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City of Colorado Springs Regional Parks, Trails and Open Spaces named Leave No Trace Gold Standard Site

There are 16 Colorado Springs parks, trails and open space properties that combined to earn this national recognition for leadership in outdoor stewardship. These properties are Austin Bluffs Open Space, Blodgett Open Space, Bluestem Prairie Open Space, Corral Bluffs Open Space, Garden of the Gods Park, High Chaparral Open Space, Manitou Incline, North Cheyenne Cañon Park, North Slope Recreation Area, Palmer Park, Red Rock Canyon Open Space, Sinton Pond Open Space, Sondermann Park, South Slope Recreation Area, Stratton Open Space and Ute Valley Park.

In order to be named a Gold Standard Site, the following criteria must be met:

  • Demonstrate successful implementation of Leave No Trace outdoor skills and ethics into management, programming, outreach and education efforts at the site
  • Formally train staff and community partners in Leave No Trace Outdoor Ethics
  • Include Leave No Trace language and messaging on signs at trailheads, visitor centers and campgrounds as well as in pamphlets, maps and other distributed materials for visitors
  • Facilitate Leave No Trace interpretive programs including ranger talks, campfire events and trail outings for visitors


Follow the Leave No Trace Seven Principles

The City of Colorado Springs Regional Parks, Trails & Open Space (RPTOS) division is dedicated to promoting and teaching Leave No Trace outdoor ethics to all park visitors. Colorado Springs’ population continues to grow at a rapid pace, along with the community’s passion for outdoor recreation. It is vital that all park users know how to leave as little an impact as possible and encourage those they share the parks with to do the same. Part of RPTOS’ mission is to steward the City’s world class natural resources. This mission goes hand in hand with the Leave No Trace Seven Principles and setting park visitors up for success when they visit or research a property. Providing Leave No Trace stewardship information at trailheads and signage, property websites, and on social media emphasizes the importance of this mission and shows visitors the division’s commitment to sustaining the park system through education. Additionally, interpretive programming and partnerships allow park staff to reach out to youth across the community to get them excited about stewardship and connect them to the natural areas they have the power to protect.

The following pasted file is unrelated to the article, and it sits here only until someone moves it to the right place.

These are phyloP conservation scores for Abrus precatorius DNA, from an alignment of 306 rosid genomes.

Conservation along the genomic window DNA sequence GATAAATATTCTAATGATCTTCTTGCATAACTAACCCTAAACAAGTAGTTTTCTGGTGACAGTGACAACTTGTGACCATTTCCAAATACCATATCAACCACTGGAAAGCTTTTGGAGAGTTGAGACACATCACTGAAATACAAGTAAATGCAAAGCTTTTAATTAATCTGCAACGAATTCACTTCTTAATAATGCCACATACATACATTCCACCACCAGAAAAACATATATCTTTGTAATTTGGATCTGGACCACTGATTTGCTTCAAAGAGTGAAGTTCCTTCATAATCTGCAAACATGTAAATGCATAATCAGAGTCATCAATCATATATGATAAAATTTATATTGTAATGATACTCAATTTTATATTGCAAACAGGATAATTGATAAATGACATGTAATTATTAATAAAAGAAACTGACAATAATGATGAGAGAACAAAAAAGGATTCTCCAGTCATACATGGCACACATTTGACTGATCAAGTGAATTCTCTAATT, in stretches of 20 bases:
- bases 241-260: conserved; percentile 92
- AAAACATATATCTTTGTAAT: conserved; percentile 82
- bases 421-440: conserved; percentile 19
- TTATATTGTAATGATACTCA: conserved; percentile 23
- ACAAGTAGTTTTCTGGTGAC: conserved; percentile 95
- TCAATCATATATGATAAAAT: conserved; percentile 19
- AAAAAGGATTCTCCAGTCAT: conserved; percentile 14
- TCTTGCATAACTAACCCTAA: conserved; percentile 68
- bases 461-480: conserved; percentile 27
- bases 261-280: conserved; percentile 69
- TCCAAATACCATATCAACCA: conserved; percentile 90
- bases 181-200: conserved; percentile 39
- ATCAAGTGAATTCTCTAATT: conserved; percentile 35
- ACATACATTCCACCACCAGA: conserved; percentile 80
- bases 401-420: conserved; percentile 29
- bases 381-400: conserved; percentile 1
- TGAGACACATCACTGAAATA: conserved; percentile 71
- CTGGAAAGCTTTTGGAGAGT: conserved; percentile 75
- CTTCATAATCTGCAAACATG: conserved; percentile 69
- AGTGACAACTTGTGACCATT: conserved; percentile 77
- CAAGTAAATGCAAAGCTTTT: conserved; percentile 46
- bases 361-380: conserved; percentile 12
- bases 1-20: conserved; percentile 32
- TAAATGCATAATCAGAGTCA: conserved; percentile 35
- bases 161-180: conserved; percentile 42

Plan ahead and prepare. A little preparation goes a long way! Checking the forecast, planning your route, and reviewing the Rules and Regulations will help prepare you for your Regional Parks, Trails & Open Space adventure.
Travel on durable surfaces. Stay on designated trails to minimize soil erosion and preserve vegetation. Muddy trails? Hike right through them or stick to the urban trail system during heavy mud conditions.
Dispose of waste properly. Please pack out all trash, including bagged dog waste and food items, or place it into trash cans before leaving the park. This keeps our park system healthy and litter free!
Leave what you find. Our plains to peaks community is home to a variety of natural and cultural resources. Remember to take pictures of these fun finds and leave them where they are for other park users to discover.
Be careful with fire. A little spark can go a long way. Smoking, open fires, and charcoal grills are prohibited in our Regional Parks, Trails & Open Spaces. Help us protect these natural areas from wildfires.
Respect wildlife. Observe wildlife from a distance and never approach, feed, or follow them. Human food is unhealthy for all wildlife and feeding them starts bad habits. Keep our critters safe by keeping your snacks to yourself!
Be considerate of others. Practice recreational empathy! Be sure the fun you have outdoors does not bother others. Be considerate when passing others on the trail. Keep your pet on a leash to protect it, others visitors, and wildlife.

© 1999 by the Leave No Trace Center for Outdoor Ethics: